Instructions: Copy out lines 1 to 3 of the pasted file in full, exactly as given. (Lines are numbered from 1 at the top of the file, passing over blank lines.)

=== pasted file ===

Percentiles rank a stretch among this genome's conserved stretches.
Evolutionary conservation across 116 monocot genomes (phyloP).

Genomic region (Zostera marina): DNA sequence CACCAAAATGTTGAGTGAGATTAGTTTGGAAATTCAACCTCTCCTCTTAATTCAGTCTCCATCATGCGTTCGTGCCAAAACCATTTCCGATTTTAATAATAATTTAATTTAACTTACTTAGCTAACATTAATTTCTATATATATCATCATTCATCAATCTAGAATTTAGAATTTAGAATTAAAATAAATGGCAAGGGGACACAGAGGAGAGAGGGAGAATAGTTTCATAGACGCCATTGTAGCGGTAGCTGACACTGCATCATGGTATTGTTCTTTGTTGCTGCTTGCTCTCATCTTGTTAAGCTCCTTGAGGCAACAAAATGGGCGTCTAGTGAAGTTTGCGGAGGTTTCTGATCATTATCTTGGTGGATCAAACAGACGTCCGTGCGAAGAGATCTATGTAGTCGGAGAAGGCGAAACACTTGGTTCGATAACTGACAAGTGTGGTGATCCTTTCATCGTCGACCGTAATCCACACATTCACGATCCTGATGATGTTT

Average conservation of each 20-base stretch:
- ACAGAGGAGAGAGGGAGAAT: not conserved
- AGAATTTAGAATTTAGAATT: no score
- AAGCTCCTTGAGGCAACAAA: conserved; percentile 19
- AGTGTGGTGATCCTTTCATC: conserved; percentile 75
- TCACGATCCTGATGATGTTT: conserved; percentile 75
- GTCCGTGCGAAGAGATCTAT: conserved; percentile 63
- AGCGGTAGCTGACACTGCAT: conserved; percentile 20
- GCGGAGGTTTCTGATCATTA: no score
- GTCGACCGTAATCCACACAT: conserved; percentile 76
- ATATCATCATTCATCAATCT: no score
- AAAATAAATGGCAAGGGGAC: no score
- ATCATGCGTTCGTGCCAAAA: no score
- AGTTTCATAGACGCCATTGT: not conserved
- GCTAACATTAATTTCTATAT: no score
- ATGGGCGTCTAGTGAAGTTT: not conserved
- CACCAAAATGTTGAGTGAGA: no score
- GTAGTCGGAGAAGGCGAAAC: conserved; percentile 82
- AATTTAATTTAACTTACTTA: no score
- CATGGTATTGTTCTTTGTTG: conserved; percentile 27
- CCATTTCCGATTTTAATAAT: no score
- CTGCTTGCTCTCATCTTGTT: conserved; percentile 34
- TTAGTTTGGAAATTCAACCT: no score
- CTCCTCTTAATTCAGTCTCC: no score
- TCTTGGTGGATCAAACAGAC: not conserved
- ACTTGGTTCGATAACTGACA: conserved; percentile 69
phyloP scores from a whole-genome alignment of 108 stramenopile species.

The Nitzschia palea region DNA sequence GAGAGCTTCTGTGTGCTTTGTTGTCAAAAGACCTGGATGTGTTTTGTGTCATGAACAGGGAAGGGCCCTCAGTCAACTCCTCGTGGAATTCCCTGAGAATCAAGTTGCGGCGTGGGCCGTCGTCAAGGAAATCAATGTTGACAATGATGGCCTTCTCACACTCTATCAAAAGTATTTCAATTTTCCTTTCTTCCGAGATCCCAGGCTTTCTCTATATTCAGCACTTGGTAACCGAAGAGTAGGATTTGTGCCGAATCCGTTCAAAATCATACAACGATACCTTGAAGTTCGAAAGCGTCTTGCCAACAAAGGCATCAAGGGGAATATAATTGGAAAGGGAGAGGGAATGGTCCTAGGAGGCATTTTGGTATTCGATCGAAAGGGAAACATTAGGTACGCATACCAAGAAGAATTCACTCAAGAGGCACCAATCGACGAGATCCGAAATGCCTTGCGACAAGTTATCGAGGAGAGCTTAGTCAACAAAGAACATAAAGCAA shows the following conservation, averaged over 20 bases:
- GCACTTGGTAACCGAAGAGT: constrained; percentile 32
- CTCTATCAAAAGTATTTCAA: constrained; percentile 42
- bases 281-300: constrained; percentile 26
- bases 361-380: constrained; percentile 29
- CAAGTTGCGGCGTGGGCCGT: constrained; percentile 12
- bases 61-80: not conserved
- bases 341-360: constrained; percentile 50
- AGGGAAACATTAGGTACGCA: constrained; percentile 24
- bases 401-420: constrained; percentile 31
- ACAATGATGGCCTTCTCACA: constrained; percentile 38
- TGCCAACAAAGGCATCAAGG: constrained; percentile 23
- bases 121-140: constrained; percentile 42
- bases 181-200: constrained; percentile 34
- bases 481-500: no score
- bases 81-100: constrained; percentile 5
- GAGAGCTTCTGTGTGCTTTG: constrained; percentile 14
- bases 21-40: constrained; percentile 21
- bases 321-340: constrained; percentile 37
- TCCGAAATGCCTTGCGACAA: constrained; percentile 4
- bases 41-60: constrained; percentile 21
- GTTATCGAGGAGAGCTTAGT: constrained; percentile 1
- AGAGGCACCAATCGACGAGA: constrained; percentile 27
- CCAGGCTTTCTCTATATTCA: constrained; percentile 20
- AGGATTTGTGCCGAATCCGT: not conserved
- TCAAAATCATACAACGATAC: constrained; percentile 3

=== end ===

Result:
Percentiles rank a stretch among this genome's conserved stretches.
Evolutionary conservation across 116 monocot genomes (phyloP).

Genomic region (Zostera marina): DNA sequence CACCAAAATGTTGAGTGAGATTAGTTTGGAAATTCAACCTCTCCTCTTAATTCAGTCTCCATCATGCGTTCGTGCCAAAACCATTTCCGATTTTAATAATAATTTAATTTAACTTACTTAGCTAACATTAATTTCTATATATATCATCATTCATCAATCTAGAATTTAGAATTTAGAATTAAAATAAATGGCAAGGGGACACAGAGGAGAGAGGGAGAATAGTTTCATAGACGCCATTGTAGCGGTAGCTGACACTGCATCATGGTATTGTTCTTTGTTGCTGCTTGCTCTCATCTTGTTAAGCTCCTTGAGGCAACAAAATGGGCGTCTAGTGAAGTTTGCGGAGGTTTCTGATCATTATCTTGGTGGATCAAACAGACGTCCGTGCGAAGAGATCTATGTAGTCGGAGAAGGCGAAACACTTGGTTCGATAACTGACAAGTGTGGTGATCCTTTCATCGTCGACCGTAATCCACACATTCACGATCCTGATGATGTTT